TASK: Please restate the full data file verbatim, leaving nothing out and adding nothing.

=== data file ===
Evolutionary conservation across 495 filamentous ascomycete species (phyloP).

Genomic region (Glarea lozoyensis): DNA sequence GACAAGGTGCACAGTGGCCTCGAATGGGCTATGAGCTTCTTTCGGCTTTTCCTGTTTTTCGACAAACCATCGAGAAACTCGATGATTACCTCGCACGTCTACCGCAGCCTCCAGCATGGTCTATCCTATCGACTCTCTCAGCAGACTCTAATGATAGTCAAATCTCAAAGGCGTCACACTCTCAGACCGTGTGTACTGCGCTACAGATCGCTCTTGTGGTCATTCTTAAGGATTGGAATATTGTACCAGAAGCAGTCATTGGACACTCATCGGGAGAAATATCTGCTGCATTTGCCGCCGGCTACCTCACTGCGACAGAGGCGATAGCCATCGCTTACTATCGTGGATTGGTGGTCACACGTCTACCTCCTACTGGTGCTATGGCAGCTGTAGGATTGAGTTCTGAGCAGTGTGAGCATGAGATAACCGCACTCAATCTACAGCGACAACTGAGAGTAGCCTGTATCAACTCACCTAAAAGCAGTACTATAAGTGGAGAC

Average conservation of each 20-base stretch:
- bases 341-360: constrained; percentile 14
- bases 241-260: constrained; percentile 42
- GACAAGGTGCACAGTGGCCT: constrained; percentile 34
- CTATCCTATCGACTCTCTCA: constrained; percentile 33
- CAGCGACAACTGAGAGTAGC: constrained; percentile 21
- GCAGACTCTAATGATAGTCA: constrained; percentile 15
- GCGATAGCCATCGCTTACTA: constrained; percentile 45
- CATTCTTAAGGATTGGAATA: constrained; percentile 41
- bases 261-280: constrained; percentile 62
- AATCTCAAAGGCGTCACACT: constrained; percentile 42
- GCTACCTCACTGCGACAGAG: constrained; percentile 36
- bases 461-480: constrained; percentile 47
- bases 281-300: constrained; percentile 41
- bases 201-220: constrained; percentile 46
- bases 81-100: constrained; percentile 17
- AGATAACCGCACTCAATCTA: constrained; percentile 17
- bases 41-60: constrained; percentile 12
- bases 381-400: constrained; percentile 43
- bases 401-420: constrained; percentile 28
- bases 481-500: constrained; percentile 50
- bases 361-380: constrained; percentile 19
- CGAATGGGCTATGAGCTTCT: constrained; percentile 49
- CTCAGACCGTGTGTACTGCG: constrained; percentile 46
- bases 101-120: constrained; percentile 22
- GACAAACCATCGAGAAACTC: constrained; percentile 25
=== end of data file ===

Evolutionary conservation across 495 filamentous ascomycete species (phyloP).

Genomic region (Glarea lozoyensis): DNA sequence GACAAGGTGCACAGTGGCCTCGAATGGGCTATGAGCTTCTTTCGGCTTTTCCTGTTTTTCGACAAACCATCGAGAAACTCGATGATTACCTCGCACGTCTACCGCAGCCTCCAGCATGGTCTATCCTATCGACTCTCTCAGCAGACTCTAATGATAGTCAAATCTCAAAGGCGTCACACTCTCAGACCGTGTGTACTGCGCTACAGATCGCTCTTGTGGTCATTCTTAAGGATTGGAATATTGTACCAGAAGCAGTCATTGGACACTCATCGGGAGAAATATCTGCTGCATTTGCCGCCGGCTACCTCACTGCGACAGAGGCGATAGCCATCGCTTACTATCGTGGATTGGTGGTCACACGTCTACCTCCTACTGGTGCTATGGCAGCTGTAGGATTGAGTTCTGAGCAGTGTGAGCATGAGATAACCGCACTCAATCTACAGCGACAACTGAGAGTAGCCTGTATCAACTCACCTAAAAGCAGTACTATAAGTGGAGAC

Average conservation of each 20-base stretch:
- bases 341-360: constrained; percentile 14
- bases 241-260: constrained; percentile 42
- GACAAGGTGCACAGTGGCCT: constrained; percentile 34
- CTATCCTATCGACTCTCTCA: constrained; percentile 33
- CAGCGACAACTGAGAGTAGC: constrained; percentile 21
- GCAGACTCTAATGATAGTCA: constrained; percentile 15
- GCGATAGCCATCGCTTACTA: constrained; percentile 45
- CATTCTTAAGGATTGGAATA: constrained; percentile 41
- bases 261-280: constrained; percentile 62
- AATCTCAAAGGCGTCACACT: constrained; percentile 42
- GCTACCTCACTGCGACAGAG: constrained; percentile 36
- bases 461-480: constrained; percentile 47
- bases 281-300: constrained; percentile 41
- bases 201-220: constrained; percentile 46
- bases 81-100: constrained; percentile 17
- AGATAACCGCACTCAATCTA: constrained; percentile 17
- bases 41-60: constrained; percentile 12
- bases 381-400: constrained; percentile 43
- bases 401-420: constrained; percentile 28
- bases 481-500: constrained; percentile 50
- bases 361-380: constrained; percentile 19
- CGAATGGGCTATGAGCTTCT: constrained; percentile 49
- CTCAGACCGTGTGTACTGCG: constrained; percentile 46
- bases 101-120: constrained; percentile 22
- GACAAACCATCGAGAAACTC: constrained; percentile 25